Equipment produced by the remaining 14 manufacturers was used in less than 10% of the networks. More than 64% of the networks used equipment which registered as Fake, Unknown, or User Defined. This figure is very close to CeBIT (66%) and is significantly higher than the 39% detected in China.
At Canary Wharf, equipment from 16 manufacturers was detected; out of these, five manufacturers were the most popular, with their equipment being used in 24% of the networks detected.
Equipment from the other 11 manufacturers was used in less than 10% of the networks detected. 66% of networks used equipment which registered as Fake, Unknown, or User-Defined, mirroring the figures for the InfoSecurity networks.
Data from other areas of London showed the most variation in terms of equipment used relative to the small number of WiFi points. Overall, equipment from 21 manufacturers was detected, with 3 manufacturers representing more than 30% of the networks detected.
Equipment from the other 18 manufacturers was used in 22% of the networks detected. Fake, Unknown, or User Defined equipment was used in less than 48% of the networks.
As this data shows, the popularity of equipment manufacturers differs substantially from location to location. The leading position of Aruba at InfoSec and the significant amount of CyberTAN equipment in other locations is the most notable way in which the English statistics differ from the Chinese and German data. These manufacturers were not identified as having a presence in the latter countries.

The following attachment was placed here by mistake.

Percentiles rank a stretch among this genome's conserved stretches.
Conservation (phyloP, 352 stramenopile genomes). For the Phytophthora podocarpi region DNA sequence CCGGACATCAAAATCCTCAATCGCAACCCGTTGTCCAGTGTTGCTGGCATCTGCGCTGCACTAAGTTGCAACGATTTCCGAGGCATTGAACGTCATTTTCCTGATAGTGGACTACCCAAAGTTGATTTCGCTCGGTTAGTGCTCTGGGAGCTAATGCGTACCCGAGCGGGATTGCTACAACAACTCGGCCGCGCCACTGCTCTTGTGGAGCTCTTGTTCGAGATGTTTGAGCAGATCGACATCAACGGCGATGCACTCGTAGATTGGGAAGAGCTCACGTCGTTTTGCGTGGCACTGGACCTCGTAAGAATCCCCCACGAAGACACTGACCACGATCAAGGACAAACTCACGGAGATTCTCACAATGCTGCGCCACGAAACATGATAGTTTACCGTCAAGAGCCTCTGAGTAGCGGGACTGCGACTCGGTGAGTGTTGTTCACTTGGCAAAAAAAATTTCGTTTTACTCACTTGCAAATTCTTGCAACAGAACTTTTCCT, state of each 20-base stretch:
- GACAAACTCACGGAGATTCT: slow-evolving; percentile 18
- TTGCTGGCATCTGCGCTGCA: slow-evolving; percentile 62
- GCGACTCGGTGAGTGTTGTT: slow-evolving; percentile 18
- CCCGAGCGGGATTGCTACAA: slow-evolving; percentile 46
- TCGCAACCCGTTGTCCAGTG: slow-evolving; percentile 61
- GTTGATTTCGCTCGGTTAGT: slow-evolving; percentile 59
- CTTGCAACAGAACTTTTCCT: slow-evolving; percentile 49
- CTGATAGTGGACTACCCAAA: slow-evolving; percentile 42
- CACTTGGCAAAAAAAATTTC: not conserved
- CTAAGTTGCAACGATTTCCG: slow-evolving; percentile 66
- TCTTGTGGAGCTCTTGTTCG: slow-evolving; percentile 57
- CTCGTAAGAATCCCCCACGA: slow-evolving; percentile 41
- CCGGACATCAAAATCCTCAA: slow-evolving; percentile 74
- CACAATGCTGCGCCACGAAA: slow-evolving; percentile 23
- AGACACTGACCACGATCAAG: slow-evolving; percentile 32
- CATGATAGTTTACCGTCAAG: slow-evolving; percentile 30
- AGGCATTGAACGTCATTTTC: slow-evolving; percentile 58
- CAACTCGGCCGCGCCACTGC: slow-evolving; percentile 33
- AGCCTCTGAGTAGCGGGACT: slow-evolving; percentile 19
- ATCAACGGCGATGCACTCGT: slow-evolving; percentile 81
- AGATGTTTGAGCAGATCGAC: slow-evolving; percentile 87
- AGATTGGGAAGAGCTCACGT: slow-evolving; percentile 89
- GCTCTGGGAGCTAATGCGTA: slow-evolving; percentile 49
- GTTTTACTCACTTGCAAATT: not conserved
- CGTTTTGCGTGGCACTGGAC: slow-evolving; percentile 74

Overall figures for equipment from the five leading manufacturers in all three locations are as follows:
The overall figure for Undefined, Fake, or User Defined equipment in all London locations was 61.46%.
Probably the most interesting fact about the WiFi networks detected was the ratio of protected to unprotected access points. Data collected by war-drivers around the world indicates that the number of access points with no encryption is approximately 70%. In Peking, the figure was less than 60%, and 55% of networks at CeBIT were unencrypted. We hoped that our research in London would confirm whether or not the figure of 70% is accurate, and whether or not the ratio of protected to unprotected networks at major IT exhibitions was consistent.
To start with, let’s take a look at data from the networks detected:
62% of networks at InfoSec were operating without encryption, and this is an unacceptably high percentage. The majority of these access points provide access to the equipment of IT exhibitors, a major target for hackers. This figure for InfoSec is even higher than the number of such networks detected at CeBIT, and InfoSec is a dedicated security event with exhibitors who specialize in information security. We expected that there would be a more serious attitude towards security from such companies with their own WiFi access points.
I have to acknowledge that after seeing such figures from InfoSec, I was doubly interested to research the situation at Canary Wharf. This business district is on the northern end of the Isle of Dogs, which is located in the East End of London. It’s made up of a multitude of skyscrapers, one of which, Canada House, is at 238 metres the tallest building in the UK. A large number of multi-national banks, such as HSBC, Citibank etc. have their headquarters here, as do insurance companies and news agencies. Such organizations that might well be targeted by hackers and fall victim to the theft of confidential and proprietary information. It was clear that such organizations would have WiFi access points, and it only remained to be seen how well protected these points were.
The data collected at Canary Wharf was surprisingly encouraging.